When Mark (Sam Neill,"Jurassic Park") returns home to Berlin from a job, his wife, Anna (Isabelle Adjani, "Nosferatu, the Vampyre"), has decided she wants a separation. Eventually she admits to a lover, Heinrich (Heinz Bennent, "The Tin Drum"), but when she moves into her own apartment it appears something else, something sinister, has her in its "Possession."
Writer/director Andrzej Zulawski's 1981 film was originally released in the United States shorn of 1/3 of its running time. It's hard to imagine how incomprehensible that 80 minute cut must have been because now that we have the 120+ version there are many possible interpretations. The film could be seen as a metaphor for women's liberation, the battle between the sexes, idealization of one's lover, faith vs. fate and/or a political statement, but even for those who couldn't care less about underlying meaning, "Possession" is very effective as straight up, very stylish horror. The film shares DNA with Polanski's "Repulsion," where Catherine Deneuve descended into murderous madness.
Pay attention at the beginning of the film where Mark is questioned by a panel of four about a report he sent in. 'Does he still wear pink socks?' asks one. And indeed, a pink sock wearing homosexual member of the Berlin police (Maximilian Ruethlein) does appear, the only character with enough common sense to tell Anna he's afraid of her (because he has no sexual interest in her). More importantly, however, is to reflect on the purpose of Mark's report - maybe he's become something of a monster.
Which is exactly what we seem to see more and more in Anna's reaction to her husband. And his reactions to her behavior bear it out. Soon electric kitchen knives are not only adding to the jarring sound design, both characters cutting themselves to relieve the emotional turmoil. All this and a young child, Bob (Michael Hogben), having to rely more and more on his father for care. Good thing there's a teacher willing to help offset the load. And Helen looks exactly like Anna in a wig and contacts.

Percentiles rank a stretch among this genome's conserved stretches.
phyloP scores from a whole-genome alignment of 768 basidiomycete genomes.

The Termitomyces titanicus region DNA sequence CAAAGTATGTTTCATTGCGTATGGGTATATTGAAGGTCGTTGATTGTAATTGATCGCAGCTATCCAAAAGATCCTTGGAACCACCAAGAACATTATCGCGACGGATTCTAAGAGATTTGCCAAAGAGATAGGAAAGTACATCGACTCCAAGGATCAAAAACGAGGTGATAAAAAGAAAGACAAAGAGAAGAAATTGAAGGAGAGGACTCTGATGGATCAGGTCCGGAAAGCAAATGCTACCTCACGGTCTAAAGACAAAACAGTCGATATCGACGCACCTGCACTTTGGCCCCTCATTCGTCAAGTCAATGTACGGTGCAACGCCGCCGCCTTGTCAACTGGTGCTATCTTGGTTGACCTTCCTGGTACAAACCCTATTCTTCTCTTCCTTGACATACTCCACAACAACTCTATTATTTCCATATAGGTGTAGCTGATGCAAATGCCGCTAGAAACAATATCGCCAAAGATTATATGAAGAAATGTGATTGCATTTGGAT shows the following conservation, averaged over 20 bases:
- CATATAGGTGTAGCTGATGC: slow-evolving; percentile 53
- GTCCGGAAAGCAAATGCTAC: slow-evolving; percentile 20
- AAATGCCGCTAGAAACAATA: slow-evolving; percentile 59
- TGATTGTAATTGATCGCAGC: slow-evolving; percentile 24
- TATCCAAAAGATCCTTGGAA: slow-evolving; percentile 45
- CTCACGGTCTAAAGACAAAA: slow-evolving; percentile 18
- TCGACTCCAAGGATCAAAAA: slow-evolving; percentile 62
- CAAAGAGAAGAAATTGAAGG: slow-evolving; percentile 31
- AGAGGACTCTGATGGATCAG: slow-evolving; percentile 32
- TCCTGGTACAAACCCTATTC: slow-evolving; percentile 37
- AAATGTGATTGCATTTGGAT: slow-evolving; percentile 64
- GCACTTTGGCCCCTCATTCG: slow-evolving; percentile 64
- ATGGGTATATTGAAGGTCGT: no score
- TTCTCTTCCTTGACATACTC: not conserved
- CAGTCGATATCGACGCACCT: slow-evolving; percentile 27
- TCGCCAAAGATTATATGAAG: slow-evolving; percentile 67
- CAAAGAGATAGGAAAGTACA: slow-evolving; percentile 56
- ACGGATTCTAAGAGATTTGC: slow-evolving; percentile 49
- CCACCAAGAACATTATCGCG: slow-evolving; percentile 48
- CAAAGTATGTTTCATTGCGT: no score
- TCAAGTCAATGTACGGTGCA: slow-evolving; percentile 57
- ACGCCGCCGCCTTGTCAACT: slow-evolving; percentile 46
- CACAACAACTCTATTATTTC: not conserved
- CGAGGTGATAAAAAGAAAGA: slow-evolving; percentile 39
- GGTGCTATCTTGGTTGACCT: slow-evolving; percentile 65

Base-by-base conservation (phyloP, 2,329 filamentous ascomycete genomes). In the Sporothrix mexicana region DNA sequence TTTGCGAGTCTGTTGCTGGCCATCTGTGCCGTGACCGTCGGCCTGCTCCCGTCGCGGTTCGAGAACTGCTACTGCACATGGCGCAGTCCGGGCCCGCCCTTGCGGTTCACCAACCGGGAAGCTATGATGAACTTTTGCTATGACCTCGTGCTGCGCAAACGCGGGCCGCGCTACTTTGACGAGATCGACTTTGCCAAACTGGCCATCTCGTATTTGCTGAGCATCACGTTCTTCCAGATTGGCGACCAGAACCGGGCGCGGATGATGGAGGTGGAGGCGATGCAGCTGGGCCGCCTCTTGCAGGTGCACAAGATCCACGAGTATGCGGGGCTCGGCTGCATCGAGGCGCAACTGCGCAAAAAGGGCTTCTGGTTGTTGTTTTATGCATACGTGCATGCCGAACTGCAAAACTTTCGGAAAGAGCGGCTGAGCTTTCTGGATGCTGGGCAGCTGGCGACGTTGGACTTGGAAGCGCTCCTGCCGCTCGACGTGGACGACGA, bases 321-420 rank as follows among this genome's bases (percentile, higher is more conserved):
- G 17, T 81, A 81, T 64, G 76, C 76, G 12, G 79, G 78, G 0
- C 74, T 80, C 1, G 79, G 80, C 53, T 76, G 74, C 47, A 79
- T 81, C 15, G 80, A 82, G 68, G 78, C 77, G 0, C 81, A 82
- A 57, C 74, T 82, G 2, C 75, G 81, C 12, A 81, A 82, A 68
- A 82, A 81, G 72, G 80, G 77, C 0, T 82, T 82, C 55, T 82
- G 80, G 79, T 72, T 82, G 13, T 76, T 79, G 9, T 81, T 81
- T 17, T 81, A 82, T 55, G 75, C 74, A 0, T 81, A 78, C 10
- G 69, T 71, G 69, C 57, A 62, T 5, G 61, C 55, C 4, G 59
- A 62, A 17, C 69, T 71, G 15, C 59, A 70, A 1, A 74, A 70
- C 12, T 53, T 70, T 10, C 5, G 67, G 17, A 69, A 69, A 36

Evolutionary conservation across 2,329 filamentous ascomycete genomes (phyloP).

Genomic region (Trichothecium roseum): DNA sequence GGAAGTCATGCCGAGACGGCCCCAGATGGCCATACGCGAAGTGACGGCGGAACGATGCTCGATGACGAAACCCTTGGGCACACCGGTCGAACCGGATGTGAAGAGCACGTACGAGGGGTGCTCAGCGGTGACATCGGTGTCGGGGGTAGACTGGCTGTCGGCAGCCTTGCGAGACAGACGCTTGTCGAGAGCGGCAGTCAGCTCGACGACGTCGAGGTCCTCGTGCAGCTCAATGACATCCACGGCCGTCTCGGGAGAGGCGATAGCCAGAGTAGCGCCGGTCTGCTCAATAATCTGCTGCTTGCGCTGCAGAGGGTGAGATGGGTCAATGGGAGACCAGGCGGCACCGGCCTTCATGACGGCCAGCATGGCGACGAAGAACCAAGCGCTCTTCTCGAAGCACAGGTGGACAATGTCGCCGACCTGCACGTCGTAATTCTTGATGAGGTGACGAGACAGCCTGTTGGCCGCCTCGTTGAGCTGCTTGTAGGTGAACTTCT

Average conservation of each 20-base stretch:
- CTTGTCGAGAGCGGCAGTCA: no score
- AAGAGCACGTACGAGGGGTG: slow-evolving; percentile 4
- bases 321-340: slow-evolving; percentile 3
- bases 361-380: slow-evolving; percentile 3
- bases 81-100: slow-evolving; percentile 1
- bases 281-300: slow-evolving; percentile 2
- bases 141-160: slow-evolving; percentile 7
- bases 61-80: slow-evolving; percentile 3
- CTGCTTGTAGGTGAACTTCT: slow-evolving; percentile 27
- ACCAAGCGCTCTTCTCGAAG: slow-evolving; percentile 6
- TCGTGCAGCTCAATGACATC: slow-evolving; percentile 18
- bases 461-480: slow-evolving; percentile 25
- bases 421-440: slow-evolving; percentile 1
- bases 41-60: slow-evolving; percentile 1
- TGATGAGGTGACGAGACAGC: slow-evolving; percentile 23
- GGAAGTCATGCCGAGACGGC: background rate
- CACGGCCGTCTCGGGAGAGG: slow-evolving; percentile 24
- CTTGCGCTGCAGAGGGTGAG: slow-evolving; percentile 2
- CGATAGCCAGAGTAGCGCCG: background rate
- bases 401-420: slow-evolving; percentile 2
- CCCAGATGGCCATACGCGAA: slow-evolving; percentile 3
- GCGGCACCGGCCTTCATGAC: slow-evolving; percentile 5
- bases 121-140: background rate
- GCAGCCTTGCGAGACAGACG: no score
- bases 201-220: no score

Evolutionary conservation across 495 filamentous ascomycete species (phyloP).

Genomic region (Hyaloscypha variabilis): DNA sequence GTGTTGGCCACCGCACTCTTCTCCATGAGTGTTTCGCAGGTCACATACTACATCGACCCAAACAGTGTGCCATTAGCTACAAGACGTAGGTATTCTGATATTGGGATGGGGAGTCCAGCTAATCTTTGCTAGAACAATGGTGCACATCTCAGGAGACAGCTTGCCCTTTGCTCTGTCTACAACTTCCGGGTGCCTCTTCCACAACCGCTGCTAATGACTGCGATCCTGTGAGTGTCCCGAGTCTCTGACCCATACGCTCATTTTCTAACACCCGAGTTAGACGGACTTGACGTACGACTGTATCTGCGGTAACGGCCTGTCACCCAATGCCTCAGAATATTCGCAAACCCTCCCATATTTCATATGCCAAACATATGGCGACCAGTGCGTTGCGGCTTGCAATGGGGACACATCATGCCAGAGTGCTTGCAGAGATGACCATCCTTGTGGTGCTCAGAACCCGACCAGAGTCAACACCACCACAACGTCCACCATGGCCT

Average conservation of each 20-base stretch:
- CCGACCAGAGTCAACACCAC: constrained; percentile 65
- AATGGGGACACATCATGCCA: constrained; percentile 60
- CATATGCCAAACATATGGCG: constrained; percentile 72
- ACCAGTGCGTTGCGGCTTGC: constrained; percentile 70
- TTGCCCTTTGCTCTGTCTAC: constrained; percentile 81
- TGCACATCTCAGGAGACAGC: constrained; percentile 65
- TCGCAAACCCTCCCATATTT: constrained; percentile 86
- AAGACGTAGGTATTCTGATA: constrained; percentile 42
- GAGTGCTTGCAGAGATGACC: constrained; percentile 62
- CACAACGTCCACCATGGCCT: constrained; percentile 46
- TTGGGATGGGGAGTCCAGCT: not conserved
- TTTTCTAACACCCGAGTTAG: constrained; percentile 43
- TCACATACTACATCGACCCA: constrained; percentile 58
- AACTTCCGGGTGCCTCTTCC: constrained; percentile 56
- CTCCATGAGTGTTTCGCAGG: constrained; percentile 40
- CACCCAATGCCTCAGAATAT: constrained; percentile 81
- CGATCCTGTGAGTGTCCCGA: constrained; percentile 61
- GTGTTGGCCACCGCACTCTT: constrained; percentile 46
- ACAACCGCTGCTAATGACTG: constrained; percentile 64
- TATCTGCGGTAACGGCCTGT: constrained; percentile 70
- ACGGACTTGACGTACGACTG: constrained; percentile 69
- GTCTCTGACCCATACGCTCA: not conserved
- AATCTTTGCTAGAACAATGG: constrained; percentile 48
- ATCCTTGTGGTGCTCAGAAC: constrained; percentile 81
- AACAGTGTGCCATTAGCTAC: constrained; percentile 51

So, as Mark perhaps imagines an idealized version of his wife, she's living with an evolving, slimy tentacled creature (by E.T. creator Carlo Rambaldi) who makes quick work of the private detective Mark sends to spy on her (Carl Duering, "A Clockwork Orange"). She keeps it exhausted with her continuous sexual needs and her behavior becomes more and more insane, culminating in a physically violent breakdown of sorts in a subway passage where she miscarries something oozy (the scene evokes "Irreversible's" rape setting). The eventual final product is the film's best twist.
Adjani, who made her name evoking madness over a man in "The Story of Adele H," gives a powerful, scary performance here and the (very young) Sam Neill is also quite good, his wife's behavior urging him into more extreme emotions. Heinz Bennent adds a hint of bisexuality to his performance, almost embracing Mark just as he embraces more liberal concepts of relationship. He's also a German, something neither Anna nor Mark is although they live in the divided city of Berlin, the movie's other central character. Zuwalski uses an almost deserted, desolate blue/grey Berlin as a backdrop for Anna and Mark, at one point their argument spilling out to the intersection of two city streets crossed by a truck which swerves, dumping two crushed cars onto the tarmac. Zuwalski also burden's Anna's mental health with an internal religious war, most tellingly told in a flash back home movie where she essentially tortures a ballet student before addressing the camera about the struggle between faith and chance. Earlier, when the PI rings her doorbell, church bells begin to peel. Later, she stand beneath a statue of Christ whimpering and whining like an animal.
"Possession" is a wild, crazy film under the fully controlled direction of Zuwalski. 'Goodness is only a reflection upon evil.' Indeed.
Robin gives "Possession" a B.
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